More than 7 out of 10 consumers aren't happy with Facebook owning Metaverse data
Credits: Quartz

Facebook abandons its endeavour to recreate the original Facebook within Facebook.

Facebook is closing down Campus, a component of its program aimed at college students, less than two years after its launch, the latest setback to the company’s efforts to retain younger users. Campus users could receive a customized news feed and participate in college-themed groups, activities, and chat rooms. It also had a directory where users could search for and friend other students on the app.

“We’ve chosen to stop our Facebook Campus pilot,” stated Facebook spokesperson Leah Luchetti in an email to The Verge. “We learned a lot about the best ways to serve college students, and Facebook Groups are one of the most effective tools for bringing them together.”

We’ve informed students at the test schools that Campus would no longer be available, and we’ve recommended relevant college Facebook groups for them to join.”

Luchetti went on to say that all Campus profiles, groups, postings, events, and other content would be permanently removed. Users can download their Campus data before the area becomes offline on March 10th.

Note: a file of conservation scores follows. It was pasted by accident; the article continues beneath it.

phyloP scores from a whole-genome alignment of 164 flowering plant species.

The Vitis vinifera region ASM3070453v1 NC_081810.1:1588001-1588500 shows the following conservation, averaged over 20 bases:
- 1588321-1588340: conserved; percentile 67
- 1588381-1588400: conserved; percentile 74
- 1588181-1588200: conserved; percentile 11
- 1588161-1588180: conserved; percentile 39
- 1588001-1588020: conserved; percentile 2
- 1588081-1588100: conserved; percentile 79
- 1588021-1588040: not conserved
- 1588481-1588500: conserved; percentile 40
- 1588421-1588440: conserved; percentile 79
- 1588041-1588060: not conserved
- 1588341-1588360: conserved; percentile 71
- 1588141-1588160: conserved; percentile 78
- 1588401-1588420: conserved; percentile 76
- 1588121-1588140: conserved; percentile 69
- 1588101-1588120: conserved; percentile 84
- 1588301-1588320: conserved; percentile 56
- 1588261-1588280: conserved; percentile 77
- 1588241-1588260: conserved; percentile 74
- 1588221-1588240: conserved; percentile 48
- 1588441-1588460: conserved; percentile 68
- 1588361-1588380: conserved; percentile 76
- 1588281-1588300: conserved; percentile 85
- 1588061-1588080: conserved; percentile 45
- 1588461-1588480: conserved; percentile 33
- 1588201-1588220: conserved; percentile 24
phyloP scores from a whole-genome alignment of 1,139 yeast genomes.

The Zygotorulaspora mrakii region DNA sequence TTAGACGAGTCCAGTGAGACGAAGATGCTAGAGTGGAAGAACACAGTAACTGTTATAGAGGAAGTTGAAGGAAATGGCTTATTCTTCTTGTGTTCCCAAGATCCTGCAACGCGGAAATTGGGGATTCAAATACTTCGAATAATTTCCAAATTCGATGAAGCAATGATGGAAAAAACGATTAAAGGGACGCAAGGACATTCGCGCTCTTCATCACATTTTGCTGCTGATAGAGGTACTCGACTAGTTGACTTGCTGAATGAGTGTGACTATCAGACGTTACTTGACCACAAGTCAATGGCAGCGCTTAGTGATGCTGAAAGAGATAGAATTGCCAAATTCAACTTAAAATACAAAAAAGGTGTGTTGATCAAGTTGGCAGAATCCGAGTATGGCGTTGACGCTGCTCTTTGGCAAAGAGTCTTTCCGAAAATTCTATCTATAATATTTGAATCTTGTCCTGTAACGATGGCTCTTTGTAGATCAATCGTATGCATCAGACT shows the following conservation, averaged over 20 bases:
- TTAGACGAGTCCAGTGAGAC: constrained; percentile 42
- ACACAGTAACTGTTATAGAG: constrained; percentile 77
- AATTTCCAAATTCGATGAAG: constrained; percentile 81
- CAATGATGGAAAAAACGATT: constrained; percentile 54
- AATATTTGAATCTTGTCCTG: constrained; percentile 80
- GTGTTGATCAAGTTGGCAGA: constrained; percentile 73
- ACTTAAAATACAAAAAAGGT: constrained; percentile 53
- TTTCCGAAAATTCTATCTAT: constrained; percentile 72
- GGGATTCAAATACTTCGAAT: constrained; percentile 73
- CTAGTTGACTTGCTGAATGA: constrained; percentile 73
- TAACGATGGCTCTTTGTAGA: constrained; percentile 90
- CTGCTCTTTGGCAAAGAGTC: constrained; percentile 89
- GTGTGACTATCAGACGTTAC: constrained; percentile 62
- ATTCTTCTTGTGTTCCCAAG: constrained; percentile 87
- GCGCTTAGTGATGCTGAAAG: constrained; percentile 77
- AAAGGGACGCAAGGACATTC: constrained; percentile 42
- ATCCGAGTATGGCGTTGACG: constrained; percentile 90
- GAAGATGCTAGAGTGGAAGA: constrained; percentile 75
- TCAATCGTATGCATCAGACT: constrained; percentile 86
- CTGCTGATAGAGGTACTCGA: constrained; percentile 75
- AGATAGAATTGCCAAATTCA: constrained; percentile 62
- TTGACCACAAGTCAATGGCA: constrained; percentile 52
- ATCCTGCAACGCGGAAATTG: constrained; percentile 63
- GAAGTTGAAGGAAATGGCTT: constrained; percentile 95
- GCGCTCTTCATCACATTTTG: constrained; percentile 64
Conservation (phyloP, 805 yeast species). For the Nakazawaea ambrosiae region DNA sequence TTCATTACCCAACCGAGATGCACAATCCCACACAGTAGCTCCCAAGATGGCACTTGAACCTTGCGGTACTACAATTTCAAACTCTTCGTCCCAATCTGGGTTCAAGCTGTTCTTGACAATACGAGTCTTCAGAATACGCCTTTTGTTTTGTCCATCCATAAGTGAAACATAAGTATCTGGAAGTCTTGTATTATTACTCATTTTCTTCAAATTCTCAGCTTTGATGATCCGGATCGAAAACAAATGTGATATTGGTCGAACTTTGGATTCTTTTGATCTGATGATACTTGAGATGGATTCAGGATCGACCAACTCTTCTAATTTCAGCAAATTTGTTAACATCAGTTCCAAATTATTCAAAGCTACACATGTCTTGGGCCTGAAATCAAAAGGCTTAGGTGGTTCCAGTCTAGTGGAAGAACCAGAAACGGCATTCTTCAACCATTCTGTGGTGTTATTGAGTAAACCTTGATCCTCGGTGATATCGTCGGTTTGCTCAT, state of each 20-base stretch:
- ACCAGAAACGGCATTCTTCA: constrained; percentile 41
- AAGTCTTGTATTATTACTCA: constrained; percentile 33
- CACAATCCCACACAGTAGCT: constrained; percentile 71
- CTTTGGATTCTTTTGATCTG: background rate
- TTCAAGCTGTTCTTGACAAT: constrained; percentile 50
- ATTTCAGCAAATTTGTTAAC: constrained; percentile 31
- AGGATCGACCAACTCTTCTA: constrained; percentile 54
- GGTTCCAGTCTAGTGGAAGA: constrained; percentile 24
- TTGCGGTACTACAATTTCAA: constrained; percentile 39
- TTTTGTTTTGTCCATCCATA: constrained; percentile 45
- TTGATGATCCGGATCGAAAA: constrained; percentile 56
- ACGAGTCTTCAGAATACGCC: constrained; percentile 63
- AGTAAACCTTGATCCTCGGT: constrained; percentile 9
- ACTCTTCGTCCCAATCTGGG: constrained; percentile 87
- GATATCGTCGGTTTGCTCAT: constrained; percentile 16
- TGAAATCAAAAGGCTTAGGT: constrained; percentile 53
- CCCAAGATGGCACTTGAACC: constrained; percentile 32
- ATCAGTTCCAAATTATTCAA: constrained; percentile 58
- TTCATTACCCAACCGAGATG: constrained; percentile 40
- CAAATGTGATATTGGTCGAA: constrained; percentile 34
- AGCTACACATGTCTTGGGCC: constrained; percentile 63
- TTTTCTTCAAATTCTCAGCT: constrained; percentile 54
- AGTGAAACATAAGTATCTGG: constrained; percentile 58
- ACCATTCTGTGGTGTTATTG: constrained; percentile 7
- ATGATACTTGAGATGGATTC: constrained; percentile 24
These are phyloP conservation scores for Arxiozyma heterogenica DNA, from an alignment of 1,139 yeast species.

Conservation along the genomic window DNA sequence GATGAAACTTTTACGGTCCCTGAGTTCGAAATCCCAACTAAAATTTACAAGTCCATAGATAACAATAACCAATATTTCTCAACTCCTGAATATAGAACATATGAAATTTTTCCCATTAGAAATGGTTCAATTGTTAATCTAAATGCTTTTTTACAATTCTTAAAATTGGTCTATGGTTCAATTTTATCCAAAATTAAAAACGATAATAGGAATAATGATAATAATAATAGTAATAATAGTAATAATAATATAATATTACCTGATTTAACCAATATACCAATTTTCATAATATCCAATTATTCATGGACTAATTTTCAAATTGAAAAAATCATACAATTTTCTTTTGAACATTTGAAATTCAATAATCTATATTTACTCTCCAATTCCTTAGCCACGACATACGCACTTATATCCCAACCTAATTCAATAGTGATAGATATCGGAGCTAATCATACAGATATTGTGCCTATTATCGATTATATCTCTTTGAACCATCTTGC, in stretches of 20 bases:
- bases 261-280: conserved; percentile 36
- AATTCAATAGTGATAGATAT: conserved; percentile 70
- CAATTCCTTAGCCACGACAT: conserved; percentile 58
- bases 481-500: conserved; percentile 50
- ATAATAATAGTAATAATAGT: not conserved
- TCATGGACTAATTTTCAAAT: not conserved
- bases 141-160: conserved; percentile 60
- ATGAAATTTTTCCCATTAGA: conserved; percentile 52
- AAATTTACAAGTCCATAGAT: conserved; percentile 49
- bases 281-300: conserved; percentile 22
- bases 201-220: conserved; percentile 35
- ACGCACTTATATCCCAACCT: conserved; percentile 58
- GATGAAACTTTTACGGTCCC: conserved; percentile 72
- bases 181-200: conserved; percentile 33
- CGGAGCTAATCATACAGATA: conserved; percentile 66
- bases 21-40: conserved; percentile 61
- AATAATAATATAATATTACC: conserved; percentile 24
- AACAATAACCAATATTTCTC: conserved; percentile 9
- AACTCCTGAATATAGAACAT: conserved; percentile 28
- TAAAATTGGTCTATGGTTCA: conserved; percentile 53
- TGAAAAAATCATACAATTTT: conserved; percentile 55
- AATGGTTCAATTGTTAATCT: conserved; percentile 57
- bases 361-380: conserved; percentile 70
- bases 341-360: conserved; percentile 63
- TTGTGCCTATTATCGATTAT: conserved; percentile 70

Campus, which will be launched in September 2020, was first piloted with 30 US schools, each of which was siloed so that users could only communicate with other students at their school. It was separated from the main Facebook app, allowing users to establish distinct Campus profiles from their main Facebook profiles. Facebook Campus eventually grew to include 60 colleges and institutions, and as TechCrunch reported in January, the firm was announcing plans to add more campuses.

Of course, Facebook began on a college campus: Mark Zuckerberg and three classmates established the site — first known as TheFacebook — at Harvard and initially limited it to Harvard students only.

However, in recent years, Facebook, which is now owned by Meta, has failed to attract and maintain younger users. According to internal documents published last year, the number of teen users of the primary “big blue” app has dropped by 13% since 2019, with the figure expected to fall further. According to the company’s research, younger consumers used the app far less frequently than their older counterparts.